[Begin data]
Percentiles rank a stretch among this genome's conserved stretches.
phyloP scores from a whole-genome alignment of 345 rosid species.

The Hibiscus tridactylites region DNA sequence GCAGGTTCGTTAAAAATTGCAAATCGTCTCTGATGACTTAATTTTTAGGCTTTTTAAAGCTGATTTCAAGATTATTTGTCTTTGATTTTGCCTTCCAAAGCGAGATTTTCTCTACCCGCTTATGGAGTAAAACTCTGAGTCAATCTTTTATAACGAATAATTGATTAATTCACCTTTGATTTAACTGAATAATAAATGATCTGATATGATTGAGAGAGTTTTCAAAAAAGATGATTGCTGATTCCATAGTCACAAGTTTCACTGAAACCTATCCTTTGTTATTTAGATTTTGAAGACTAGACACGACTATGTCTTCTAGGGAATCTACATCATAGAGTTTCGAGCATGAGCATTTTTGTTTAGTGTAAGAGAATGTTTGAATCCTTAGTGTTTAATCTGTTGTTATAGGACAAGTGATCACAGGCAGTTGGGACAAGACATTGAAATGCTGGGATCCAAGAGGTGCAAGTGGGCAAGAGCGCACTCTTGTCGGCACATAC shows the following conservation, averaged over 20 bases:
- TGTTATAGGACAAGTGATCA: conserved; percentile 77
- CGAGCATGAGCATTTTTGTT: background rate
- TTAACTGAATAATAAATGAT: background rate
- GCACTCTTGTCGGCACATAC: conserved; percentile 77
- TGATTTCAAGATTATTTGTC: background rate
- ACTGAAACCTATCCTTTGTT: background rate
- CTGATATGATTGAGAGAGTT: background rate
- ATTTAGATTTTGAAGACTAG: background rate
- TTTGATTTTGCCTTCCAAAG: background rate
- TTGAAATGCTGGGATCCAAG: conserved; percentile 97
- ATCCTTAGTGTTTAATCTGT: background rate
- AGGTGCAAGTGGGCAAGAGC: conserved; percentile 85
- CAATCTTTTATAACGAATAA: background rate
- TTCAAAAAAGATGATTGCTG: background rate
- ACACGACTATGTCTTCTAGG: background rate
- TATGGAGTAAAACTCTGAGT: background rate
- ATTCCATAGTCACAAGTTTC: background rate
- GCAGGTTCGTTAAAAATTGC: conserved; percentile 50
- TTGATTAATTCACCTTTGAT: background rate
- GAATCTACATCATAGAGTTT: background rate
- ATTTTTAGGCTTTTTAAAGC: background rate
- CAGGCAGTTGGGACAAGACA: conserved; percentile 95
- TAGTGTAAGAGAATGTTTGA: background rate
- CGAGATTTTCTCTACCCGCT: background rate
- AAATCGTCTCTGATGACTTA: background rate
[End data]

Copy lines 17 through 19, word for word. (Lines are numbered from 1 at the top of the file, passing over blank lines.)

- TTCAAAAAAGATGATTGCTG: background rate
- ACACGACTATGTCTTCTAGG: background rate
- TATGGAGTAAAACTCTGAGT: background rate